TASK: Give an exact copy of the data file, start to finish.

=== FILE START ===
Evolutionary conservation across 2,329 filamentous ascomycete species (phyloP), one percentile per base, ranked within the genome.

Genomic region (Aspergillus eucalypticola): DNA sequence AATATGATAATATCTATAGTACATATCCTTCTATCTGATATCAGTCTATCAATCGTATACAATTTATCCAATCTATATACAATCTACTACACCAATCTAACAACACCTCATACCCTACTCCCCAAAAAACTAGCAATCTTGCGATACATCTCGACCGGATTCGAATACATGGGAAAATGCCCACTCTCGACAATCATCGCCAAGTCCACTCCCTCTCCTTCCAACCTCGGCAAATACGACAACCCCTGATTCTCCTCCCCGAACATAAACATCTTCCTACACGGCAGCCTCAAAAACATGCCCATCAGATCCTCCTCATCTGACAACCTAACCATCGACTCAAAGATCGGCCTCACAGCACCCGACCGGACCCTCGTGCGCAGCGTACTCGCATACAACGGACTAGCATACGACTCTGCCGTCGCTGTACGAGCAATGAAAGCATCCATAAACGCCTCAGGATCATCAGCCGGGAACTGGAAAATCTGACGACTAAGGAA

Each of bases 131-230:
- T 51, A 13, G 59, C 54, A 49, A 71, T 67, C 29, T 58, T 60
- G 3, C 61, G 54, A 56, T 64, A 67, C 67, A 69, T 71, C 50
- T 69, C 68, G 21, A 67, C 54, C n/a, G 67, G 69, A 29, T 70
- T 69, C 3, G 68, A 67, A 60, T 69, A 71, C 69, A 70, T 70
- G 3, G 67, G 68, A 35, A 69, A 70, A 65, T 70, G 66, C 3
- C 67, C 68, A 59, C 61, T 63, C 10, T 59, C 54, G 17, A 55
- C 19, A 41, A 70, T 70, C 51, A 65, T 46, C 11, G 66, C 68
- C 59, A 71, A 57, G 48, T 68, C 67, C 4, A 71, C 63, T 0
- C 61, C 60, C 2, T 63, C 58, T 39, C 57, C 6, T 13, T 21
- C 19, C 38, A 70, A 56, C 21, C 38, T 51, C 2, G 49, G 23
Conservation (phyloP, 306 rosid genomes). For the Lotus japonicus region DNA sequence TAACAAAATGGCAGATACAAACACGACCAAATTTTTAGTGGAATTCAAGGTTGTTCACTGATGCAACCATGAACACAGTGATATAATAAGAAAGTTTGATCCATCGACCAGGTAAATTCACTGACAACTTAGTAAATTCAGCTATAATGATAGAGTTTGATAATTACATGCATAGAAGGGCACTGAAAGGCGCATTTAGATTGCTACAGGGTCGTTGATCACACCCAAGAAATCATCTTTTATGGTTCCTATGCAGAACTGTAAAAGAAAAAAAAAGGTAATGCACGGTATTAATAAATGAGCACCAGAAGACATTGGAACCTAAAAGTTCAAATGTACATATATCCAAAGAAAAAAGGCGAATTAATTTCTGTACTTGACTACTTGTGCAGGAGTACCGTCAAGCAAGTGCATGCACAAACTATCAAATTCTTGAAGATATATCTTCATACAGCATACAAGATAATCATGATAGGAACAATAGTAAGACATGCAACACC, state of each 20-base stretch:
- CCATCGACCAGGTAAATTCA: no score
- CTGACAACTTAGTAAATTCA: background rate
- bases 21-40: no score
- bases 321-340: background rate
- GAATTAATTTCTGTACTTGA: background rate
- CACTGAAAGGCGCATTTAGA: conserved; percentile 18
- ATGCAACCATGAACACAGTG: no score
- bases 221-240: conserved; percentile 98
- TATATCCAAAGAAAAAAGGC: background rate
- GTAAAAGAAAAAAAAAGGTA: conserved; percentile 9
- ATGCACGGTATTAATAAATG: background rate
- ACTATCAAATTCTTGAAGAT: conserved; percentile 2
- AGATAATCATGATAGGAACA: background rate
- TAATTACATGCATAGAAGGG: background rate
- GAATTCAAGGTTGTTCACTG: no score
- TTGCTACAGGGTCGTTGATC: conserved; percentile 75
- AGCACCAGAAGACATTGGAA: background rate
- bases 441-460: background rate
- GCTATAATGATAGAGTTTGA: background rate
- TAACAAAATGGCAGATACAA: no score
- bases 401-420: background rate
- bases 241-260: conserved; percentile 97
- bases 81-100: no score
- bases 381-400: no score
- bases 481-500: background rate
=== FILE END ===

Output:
Evolutionary conservation across 2,329 filamentous ascomycete species (phyloP), one percentile per base, ranked within the genome.

Genomic region (Aspergillus eucalypticola): DNA sequence AATATGATAATATCTATAGTACATATCCTTCTATCTGATATCAGTCTATCAATCGTATACAATTTATCCAATCTATATACAATCTACTACACCAATCTAACAACACCTCATACCCTACTCCCCAAAAAACTAGCAATCTTGCGATACATCTCGACCGGATTCGAATACATGGGAAAATGCCCACTCTCGACAATCATCGCCAAGTCCACTCCCTCTCCTTCCAACCTCGGCAAATACGACAACCCCTGATTCTCCTCCCCGAACATAAACATCTTCCTACACGGCAGCCTCAAAAACATGCCCATCAGATCCTCCTCATCTGACAACCTAACCATCGACTCAAAGATCGGCCTCACAGCACCCGACCGGACCCTCGTGCGCAGCGTACTCGCATACAACGGACTAGCATACGACTCTGCCGTCGCTGTACGAGCAATGAAAGCATCCATAAACGCCTCAGGATCATCAGCCGGGAACTGGAAAATCTGACGACTAAGGAA

Each of bases 131-230:
- T 51, A 13, G 59, C 54, A 49, A 71, T 67, C 29, T 58, T 60
- G 3, C 61, G 54, A 56, T 64, A 67, C 67, A 69, T 71, C 50
- T 69, C 68, G 21, A 67, C 54, C n/a, G 67, G 69, A 29, T 70
- T 69, C 3, G 68, A 67, A 60, T 69, A 71, C 69, A 70, T 70
- G 3, G 67, G 68, A 35, A 69, A 70, A 65, T 70, G 66, C 3
- C 67, C 68, A 59, C 61, T 63, C 10, T 59, C 54, G 17, A 55
- C 19, A 41, A 70, T 70, C 51, A 65, T 46, C 11, G 66, C 68
- C 59, A 71, A 57, G 48, T 68, C 67, C 4, A 71, C 63, T 0
- C 61, C 60, C 2, T 63, C 58, T 39, C 57, C 6, T 13, T 21
- C 19, C 38, A 70, A 56, C 21, C 38, T 51, C 2, G 49, G 23
Conservation (phyloP, 306 rosid genomes). For the Lotus japonicus region DNA sequence TAACAAAATGGCAGATACAAACACGACCAAATTTTTAGTGGAATTCAAGGTTGTTCACTGATGCAACCATGAACACAGTGATATAATAAGAAAGTTTGATCCATCGACCAGGTAAATTCACTGACAACTTAGTAAATTCAGCTATAATGATAGAGTTTGATAATTACATGCATAGAAGGGCACTGAAAGGCGCATTTAGATTGCTACAGGGTCGTTGATCACACCCAAGAAATCATCTTTTATGGTTCCTATGCAGAACTGTAAAAGAAAAAAAAAGGTAATGCACGGTATTAATAAATGAGCACCAGAAGACATTGGAACCTAAAAGTTCAAATGTACATATATCCAAAGAAAAAAGGCGAATTAATTTCTGTACTTGACTACTTGTGCAGGAGTACCGTCAAGCAAGTGCATGCACAAACTATCAAATTCTTGAAGATATATCTTCATACAGCATACAAGATAATCATGATAGGAACAATAGTAAGACATGCAACACC, state of each 20-base stretch:
- CCATCGACCAGGTAAATTCA: no score
- CTGACAACTTAGTAAATTCA: background rate
- bases 21-40: no score
- bases 321-340: background rate
- GAATTAATTTCTGTACTTGA: background rate
- CACTGAAAGGCGCATTTAGA: conserved; percentile 18
- ATGCAACCATGAACACAGTG: no score
- bases 221-240: conserved; percentile 98
- TATATCCAAAGAAAAAAGGC: background rate
- GTAAAAGAAAAAAAAAGGTA: conserved; percentile 9
- ATGCACGGTATTAATAAATG: background rate
- ACTATCAAATTCTTGAAGAT: conserved; percentile 2
- AGATAATCATGATAGGAACA: background rate
- TAATTACATGCATAGAAGGG: background rate
- GAATTCAAGGTTGTTCACTG: no score
- TTGCTACAGGGTCGTTGATC: conserved; percentile 75
- AGCACCAGAAGACATTGGAA: background rate
- bases 441-460: background rate
- GCTATAATGATAGAGTTTGA: background rate
- TAACAAAATGGCAGATACAA: no score
- bases 401-420: background rate
- bases 241-260: conserved; percentile 97
- bases 81-100: no score
- bases 381-400: no score
- bases 481-500: background rate